Emerald light shines on underground risks (2019) 30 8 Cons.Law 12 [Archived]
Emerald light shines on underground risks (2019) 30 8 Cons.Law 12 [Archived]

The following Construction guidance note provides comprehensive and up to date legal information covering:

  • Emerald light shines on underground risks (2019) 30 8 Cons.Law 12 [Archived]
  • Why a bespoke contract is necessary
  • The issues involved
  • A balanced approach to risk allocation or sharing
  • Conclusion

ARCHIVED: This Practice Note has been archived and is not maintained.

This article appears as originally published in Construction Law on 1 October 2019.

Nick Barrett, editor of Construction Law, outlines the key aspects of the Emerald Book, a new contract launched by FIDIC specifically for use on projects involving tunnelling or other underground works. Proper risk allocation lies at the heart of its ambition, he reports.

The future of the UK's flagship infrastructure project, the High Speed 2 railway line, is hanging in the balance as original cost estimates prove to be well short of the updated likely final bill.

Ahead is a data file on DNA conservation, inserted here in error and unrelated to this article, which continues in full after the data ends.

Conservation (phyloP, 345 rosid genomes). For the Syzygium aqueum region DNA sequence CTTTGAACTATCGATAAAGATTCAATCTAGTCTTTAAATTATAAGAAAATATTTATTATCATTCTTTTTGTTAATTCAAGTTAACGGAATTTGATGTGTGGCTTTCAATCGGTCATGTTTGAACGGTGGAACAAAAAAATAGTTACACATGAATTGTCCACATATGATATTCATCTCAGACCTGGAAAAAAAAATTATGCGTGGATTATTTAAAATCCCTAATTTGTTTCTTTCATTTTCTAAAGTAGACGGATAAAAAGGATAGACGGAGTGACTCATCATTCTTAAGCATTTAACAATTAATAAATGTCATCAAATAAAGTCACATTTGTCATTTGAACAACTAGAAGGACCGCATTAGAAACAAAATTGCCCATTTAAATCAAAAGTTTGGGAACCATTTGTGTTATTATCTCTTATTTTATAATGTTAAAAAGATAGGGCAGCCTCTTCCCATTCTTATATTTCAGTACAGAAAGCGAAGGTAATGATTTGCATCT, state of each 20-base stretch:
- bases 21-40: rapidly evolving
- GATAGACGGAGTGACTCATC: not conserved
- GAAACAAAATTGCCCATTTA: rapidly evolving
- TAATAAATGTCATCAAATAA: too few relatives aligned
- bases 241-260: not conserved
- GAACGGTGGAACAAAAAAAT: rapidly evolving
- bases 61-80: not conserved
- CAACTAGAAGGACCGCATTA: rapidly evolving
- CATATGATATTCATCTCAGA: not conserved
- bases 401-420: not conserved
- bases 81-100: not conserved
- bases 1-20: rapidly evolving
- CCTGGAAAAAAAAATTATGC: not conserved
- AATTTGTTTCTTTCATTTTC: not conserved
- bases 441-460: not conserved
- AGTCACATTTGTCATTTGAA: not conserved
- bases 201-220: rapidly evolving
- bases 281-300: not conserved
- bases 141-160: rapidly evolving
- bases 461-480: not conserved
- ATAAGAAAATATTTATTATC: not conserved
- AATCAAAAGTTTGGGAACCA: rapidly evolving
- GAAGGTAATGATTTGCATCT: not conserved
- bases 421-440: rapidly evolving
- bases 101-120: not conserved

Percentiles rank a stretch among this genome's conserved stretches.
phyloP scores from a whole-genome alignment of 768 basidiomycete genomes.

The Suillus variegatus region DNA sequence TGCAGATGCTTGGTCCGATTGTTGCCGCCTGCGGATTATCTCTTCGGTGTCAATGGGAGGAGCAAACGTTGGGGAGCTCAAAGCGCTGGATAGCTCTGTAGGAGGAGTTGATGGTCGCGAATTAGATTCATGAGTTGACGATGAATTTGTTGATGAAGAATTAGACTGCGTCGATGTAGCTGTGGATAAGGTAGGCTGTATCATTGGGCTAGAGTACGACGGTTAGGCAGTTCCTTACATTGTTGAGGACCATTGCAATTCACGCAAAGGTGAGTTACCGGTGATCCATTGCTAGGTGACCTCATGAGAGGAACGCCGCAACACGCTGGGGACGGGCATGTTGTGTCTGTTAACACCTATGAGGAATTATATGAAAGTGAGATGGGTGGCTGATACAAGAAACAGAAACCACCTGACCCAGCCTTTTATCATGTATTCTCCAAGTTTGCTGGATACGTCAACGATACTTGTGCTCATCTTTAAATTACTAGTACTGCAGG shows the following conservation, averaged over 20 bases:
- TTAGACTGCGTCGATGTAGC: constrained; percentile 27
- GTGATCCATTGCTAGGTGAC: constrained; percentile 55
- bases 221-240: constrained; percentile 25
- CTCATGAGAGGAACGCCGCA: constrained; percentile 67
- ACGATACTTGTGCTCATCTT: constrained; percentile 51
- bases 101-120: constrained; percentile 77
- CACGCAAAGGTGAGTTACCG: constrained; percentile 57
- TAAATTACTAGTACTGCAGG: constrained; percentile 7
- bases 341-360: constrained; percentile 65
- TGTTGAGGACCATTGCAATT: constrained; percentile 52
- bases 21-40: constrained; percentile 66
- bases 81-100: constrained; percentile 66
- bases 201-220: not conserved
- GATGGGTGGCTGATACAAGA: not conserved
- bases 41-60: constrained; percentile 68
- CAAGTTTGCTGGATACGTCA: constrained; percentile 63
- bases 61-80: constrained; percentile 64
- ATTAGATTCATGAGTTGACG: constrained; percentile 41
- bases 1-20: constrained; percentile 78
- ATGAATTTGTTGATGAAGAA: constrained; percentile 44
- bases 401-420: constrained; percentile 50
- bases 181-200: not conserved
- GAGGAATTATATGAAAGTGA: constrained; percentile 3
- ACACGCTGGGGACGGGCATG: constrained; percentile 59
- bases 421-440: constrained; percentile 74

HS2's future might not be decided one way or the other until the Brexit mess stops dominating political attention, but even after the final go-ahead is given – assuming that it is – a lot of contractual wrangling will remain to be done over what will be a technically challenging project.

National newspapers are beginning to cotton on to the complexities and uncertainties involved in building through variable conditions including old salt mines, chalk, ancient woodlands, with The Financial Times citing unexpected soil conditions as a key reason for 'ballooning' costs on HS2.

Why a bespoke contract is necessary

Uncertainty about conditions underground and how to handle the risk is grappled with by specialist construction companies daily, but there has been no bespoke